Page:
Have you ever had that lurking feeling that your bank does not always put your interest ahead of their profit or that it doesn’t always put you first?
If yes, you’re in good company. According to a global study from Accenture, who polled 15,000 banking customers in 12 countries, only 43% of banks clients, trust their banks to look after their long-term financial well-being.
Perception are people’s own reality, but let’s admit, most of us behave emotionally when it comes to money. It’s not that we are fools, it is how human brain functions. Sometimes it panics, sometimes it is overwhelmed by emotions and sometimes it seems cold-blooded thinking through before pushing us in one direction or another*. Nevertheless, we tend to blame others when we make irrational decisions that turn out unfavourable for ourselves.
A change in spending
Being in lockdown for several weeks is shedding a particular light on money (and many other things of course). Maybe you’ve spent less than before. Maybe you’re finding yourself in the unusual situation of having a little more money which you could use for something later. Whether you have decided it willfully or were forced into it, you have opted for spending now or later.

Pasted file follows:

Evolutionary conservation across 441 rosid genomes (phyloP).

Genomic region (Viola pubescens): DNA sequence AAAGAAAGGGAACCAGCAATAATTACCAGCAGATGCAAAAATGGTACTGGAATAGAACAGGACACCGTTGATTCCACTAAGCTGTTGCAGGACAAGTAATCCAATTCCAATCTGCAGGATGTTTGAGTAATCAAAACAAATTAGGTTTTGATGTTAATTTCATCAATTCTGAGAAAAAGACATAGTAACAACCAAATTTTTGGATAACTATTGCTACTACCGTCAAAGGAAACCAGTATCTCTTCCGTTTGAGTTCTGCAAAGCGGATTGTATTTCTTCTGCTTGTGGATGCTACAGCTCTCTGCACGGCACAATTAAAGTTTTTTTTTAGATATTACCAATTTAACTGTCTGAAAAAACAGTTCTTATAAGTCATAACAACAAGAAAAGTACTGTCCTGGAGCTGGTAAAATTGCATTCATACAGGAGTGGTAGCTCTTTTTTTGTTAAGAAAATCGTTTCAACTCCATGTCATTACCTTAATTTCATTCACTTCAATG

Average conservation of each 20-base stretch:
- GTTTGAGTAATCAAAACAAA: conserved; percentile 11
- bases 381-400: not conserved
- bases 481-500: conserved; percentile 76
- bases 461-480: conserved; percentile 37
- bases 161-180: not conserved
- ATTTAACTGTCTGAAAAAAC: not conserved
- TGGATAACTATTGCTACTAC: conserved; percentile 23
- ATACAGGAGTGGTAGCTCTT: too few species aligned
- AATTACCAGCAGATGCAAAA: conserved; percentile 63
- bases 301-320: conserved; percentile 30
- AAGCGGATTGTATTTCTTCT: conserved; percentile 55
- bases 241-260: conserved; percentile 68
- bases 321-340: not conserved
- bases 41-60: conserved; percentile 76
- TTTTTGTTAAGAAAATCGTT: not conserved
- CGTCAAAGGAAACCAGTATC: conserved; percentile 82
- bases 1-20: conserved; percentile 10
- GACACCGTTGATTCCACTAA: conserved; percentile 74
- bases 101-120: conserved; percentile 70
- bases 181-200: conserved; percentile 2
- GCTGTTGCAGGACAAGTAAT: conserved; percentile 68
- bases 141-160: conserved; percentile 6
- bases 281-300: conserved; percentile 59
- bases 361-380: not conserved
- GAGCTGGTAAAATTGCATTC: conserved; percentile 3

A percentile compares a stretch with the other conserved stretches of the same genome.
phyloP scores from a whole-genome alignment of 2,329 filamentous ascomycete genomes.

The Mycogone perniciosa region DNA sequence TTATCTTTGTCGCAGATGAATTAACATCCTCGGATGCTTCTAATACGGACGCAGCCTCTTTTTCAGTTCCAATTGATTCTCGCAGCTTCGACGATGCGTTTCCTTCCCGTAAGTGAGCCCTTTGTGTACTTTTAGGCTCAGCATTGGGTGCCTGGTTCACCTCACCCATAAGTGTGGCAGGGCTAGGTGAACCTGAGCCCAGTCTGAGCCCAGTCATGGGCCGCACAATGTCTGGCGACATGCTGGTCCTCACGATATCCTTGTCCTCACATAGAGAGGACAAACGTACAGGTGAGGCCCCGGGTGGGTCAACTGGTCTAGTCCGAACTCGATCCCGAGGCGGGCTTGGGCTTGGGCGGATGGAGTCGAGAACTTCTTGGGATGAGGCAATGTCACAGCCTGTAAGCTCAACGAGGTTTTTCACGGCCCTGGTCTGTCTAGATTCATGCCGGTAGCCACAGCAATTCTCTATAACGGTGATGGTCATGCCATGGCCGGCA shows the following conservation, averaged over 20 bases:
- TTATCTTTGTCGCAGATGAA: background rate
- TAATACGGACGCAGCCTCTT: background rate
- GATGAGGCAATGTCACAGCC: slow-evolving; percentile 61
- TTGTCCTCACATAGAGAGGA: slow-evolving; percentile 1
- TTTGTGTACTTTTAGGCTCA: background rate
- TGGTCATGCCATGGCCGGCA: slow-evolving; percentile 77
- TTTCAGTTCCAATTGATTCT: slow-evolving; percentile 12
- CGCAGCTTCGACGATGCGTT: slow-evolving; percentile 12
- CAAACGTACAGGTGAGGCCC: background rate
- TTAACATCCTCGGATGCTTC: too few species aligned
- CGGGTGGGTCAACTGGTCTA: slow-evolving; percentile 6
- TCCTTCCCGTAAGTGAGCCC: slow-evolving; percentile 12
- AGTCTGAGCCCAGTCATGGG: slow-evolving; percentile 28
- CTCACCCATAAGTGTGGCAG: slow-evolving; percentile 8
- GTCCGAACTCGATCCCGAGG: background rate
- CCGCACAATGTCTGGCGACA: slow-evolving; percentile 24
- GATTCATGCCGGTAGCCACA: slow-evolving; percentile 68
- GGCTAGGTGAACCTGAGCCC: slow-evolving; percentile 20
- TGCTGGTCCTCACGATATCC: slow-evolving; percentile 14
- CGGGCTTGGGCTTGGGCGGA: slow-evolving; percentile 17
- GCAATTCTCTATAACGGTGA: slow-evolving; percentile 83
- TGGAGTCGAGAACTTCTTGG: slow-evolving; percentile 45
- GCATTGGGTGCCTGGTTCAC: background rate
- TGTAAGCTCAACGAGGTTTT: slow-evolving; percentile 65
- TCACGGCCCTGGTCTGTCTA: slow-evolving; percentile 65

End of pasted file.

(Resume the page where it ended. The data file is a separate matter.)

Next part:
If your spending decisions have changed during the lockdown, this may lead you to reconsider your spending priorities in the longer term. Spend now or later, what expenses do you privilege over other ones? Through these basic choices, you’re setting new spending and financial goals for yourself.
Let’s take the example of a supermarket, you return there bright eyed, determined with your newly minted goals and good intentions, you plan on what to buy. But you get stuck. The supermarkets have different plans and goals than yours, particularly in terms of how much to spend and what to buy. And they have a particular advantage over you in that they organise the plan of the store, the shelves, the displays, the promotions… You’re playing on their turf, by their rules. So many times you end-up making purchasing decisions that are not in line with your initial plan nor with your direct interest. And this is true for the majority of shops regardless of their size.
Your bank and your supermarket have their own objectives and are organised to derail you from your goals. It has been like this for many years. It does not have necessarily to continue, though.
My money, my rules!
Sure, but concretely…? In the coming days, we shall discuss some simple and very concrete steps we could undertake to stay on track with our goals.
*We will come back on this in a later post.